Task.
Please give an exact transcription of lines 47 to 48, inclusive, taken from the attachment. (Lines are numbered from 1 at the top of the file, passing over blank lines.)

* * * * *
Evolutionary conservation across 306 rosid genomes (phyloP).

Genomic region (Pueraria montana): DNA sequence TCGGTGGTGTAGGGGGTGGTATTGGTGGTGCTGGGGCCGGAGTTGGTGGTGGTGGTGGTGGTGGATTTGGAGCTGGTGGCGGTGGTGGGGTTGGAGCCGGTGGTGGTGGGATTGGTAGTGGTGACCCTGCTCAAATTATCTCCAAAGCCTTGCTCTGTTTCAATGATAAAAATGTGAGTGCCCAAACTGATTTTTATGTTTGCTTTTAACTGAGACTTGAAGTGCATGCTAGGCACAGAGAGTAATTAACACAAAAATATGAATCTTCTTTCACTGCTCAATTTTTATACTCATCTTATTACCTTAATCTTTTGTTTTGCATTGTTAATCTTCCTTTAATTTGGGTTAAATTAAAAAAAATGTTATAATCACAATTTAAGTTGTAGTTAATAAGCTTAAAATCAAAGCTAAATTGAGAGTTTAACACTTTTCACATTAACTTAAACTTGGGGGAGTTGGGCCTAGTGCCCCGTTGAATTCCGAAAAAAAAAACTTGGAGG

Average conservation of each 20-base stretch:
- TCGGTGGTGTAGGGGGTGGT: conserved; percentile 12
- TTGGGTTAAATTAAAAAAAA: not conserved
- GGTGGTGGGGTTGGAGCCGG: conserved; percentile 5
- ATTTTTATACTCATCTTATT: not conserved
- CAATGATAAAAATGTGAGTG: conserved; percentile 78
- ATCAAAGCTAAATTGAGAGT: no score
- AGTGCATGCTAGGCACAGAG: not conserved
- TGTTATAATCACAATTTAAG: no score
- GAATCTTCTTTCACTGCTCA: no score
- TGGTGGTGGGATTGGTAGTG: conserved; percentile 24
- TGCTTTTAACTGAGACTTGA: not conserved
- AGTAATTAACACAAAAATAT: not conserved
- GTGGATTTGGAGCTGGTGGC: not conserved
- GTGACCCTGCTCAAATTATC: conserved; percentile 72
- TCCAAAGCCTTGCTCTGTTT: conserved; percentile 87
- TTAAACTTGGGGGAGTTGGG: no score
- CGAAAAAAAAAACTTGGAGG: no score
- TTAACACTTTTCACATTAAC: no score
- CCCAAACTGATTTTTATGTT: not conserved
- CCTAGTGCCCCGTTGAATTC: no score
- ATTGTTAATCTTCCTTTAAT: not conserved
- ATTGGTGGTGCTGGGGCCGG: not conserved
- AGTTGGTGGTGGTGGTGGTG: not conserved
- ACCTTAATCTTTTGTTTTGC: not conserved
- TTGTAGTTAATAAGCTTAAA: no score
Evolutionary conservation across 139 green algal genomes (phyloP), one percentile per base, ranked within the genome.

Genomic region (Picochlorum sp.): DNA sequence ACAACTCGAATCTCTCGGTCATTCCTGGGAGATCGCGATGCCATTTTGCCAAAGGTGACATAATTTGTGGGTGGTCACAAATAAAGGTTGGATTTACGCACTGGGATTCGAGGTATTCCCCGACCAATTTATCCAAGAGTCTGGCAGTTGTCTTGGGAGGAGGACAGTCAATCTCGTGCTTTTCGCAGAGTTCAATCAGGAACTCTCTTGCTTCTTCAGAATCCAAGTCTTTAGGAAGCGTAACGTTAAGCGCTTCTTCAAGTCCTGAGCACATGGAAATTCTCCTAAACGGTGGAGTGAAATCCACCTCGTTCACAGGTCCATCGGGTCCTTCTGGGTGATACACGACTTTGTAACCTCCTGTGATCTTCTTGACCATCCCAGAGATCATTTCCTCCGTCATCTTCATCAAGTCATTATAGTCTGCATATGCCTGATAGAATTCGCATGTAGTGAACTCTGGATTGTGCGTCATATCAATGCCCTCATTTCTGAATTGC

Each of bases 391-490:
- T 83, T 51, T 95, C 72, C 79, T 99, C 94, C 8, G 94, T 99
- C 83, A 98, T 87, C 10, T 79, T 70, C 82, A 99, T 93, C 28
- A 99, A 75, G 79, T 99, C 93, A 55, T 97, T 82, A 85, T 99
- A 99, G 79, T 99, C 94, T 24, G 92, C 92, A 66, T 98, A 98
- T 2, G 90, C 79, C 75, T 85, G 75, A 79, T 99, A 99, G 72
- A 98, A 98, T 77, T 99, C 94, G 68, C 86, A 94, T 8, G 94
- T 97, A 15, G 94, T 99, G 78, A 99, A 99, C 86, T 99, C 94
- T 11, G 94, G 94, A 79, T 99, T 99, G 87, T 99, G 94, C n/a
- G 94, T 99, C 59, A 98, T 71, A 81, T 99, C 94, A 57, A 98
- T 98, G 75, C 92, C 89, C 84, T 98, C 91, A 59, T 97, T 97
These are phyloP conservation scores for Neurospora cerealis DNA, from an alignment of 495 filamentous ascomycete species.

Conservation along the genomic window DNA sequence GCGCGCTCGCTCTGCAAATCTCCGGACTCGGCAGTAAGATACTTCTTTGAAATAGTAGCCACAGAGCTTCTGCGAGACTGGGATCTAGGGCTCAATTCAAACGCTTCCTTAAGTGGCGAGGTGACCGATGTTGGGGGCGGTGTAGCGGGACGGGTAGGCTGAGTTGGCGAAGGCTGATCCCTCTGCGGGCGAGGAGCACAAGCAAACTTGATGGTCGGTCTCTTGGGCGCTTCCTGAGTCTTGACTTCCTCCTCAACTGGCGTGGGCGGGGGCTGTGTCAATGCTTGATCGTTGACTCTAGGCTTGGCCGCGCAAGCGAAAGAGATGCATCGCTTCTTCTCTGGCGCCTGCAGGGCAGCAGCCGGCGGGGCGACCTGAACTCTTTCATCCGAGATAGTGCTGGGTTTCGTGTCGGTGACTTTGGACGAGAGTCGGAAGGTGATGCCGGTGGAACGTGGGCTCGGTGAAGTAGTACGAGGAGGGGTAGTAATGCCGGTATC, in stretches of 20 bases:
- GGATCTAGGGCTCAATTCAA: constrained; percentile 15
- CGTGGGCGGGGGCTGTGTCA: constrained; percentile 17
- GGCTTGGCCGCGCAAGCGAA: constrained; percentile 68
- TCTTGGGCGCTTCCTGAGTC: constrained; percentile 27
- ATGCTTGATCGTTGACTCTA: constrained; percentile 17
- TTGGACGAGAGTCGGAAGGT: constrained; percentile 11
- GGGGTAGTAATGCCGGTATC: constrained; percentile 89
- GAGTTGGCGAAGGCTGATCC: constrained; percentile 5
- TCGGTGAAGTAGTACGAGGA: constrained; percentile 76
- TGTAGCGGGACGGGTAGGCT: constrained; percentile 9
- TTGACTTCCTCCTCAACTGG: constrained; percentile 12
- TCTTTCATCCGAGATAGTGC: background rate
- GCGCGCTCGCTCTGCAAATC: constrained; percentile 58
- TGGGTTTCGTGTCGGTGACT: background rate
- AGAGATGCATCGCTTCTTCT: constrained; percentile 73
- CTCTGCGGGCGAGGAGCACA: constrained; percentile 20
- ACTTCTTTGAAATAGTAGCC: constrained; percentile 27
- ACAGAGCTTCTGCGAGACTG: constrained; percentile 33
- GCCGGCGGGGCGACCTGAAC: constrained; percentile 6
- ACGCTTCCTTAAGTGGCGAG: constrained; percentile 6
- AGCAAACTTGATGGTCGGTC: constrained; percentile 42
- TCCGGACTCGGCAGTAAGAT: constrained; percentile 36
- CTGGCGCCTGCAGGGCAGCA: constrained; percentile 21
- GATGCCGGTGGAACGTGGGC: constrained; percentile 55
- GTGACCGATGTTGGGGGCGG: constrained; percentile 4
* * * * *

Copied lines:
- TCTTGGGCGCTTCCTGAGTC: constrained; percentile 27
- ATGCTTGATCGTTGACTCTA: constrained; percentile 17